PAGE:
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Chinese Parents ‘Outsource’ Vaccines For Their Children

The crisis of improperly handled vaccines in China is not over yet. (Image: Nandu.com)
The crisis of improperly handled vaccines in China is not over yet. (Image: Nandu.com)

Most Chinese people still remember clearly the public outcry over tainted milk in 2008, when more than 300,000 children fell ill, and six died after drinking milk tainted with melamine.

Seven years after the milk scandal broke, Chinese parents have not come out of the “tainted milk shadow,” and have been “outsourcing” baby formula from foreign countries.

The milk scandal in 2008 didn’t become a catalyst for a revolution for food safety in China. The painful loss hasn’t led to a well-established system to supervise and regulate the milk industry. Instead, it has incubated a huge market of shopping agent services for foreign milk in China.

Overseas Chinese people have been purchasing bulk local milk products — baby formulas in particular — and sell them back to the anxious parents in mainland China, which has caused repeated shortages of these products in many countries, such as Australia and Hong Kong.

However, the recent revelation of the faulty vaccines for children has put Chinese parents in an even bigger dilemma. Their immediate thoughts are to outsource safe vaccines produced in other countries, just as they did with the milk; but vaccines are not that easy to obtain.

18 packs of imported vaccines were checked by workers. (Image: Caijing.com)

Eighteen packs of imported vaccines are checked by workers. (Image: Caijing.com)

The subsequent development of a vaccine scandal was predicted, similar to the milk scandal. And it did. On March 31 the Quarantine Bureau of Shenzhen City intercepted 18 packs of imported vaccines carried by Chinese passengers, according to Caijing News. This batch of vaccines was for children, and had been purchased by overseas shopping agents.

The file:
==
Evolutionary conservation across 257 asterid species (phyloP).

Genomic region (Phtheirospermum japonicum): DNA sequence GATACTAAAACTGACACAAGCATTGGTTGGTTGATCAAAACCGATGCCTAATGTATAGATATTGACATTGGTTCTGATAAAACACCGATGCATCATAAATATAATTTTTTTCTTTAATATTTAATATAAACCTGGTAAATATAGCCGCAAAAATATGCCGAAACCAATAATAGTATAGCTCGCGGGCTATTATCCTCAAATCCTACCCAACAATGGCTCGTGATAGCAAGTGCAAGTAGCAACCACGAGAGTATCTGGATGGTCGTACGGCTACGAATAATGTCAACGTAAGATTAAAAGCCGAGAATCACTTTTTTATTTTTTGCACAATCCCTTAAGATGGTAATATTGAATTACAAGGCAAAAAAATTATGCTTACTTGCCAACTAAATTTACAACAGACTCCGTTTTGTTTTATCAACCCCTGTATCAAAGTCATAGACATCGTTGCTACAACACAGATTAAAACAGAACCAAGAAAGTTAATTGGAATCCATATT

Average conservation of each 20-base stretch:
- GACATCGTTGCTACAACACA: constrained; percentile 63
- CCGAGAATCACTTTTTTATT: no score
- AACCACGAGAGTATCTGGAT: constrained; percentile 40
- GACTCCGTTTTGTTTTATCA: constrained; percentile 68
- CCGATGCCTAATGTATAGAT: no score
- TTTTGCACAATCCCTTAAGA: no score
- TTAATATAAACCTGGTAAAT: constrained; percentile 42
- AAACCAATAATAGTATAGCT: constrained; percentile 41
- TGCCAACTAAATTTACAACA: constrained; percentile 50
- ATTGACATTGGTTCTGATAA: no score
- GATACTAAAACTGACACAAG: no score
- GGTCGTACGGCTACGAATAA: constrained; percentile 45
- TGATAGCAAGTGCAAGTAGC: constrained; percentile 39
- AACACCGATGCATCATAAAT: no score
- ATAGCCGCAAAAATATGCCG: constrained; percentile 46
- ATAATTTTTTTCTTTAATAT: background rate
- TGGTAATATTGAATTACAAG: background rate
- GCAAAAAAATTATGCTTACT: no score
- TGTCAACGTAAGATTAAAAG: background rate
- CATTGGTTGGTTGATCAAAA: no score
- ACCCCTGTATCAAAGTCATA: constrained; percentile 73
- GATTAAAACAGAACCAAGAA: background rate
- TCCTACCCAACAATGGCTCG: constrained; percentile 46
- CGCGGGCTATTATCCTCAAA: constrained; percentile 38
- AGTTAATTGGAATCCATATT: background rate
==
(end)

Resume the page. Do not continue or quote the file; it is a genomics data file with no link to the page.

Although worried parents are willing to pay a high price for the imported vaccines, the acquisition process poses a substantial risk to the quality of vaccines, since proper refrigeration is necessary in storing and transporting them.

Chinese parents have also started to consider the feasibility of plan B — taking their children outside of the mainland to get vaccinated. The first ideal option is Hong Kong, which has a good public health system, and is relatively easier to access.

Many mothers prefer to take their children to Hong Kong to get vaccinated, and directions on how to obtain vaccinations has gone viral online. In the week following the eruption of the vaccine scandal, appointments for immunizations at the Maternal and Child Health Centers (MCHC) in Hong Kong had a sudden surge, according to Hong Kong Department of Health.

Vaccination appointments at some health centers are fully booked till May, and a doctor told a reporter that the number of people inquiring about vaccinations has doubled. Many worried parents are inquiring whether they can take their children to get vaccinated at the clinics in Hong Kong.

So far the actual number of vaccinations in Hong Kong hasn’t multiplied yet. Nevertheless, the Department of Health in Hong Kong announced on March 30 that starting in April, a quota on the vaccination appointments for children not from Hong Kong would be imposed.

To ensure medical resources first meet the needs of local children, only 120 vaccination appointments in whole of Hong Kong will be available each month for the non-local children, according to Sina News.

Is there a plan C readily available for desperate Chinese parents? Even if there is one, it is very likely to be inefficient and costly. Outsourcing won’t always work. It is the time for Chinese people to look within the country in search for the solution.

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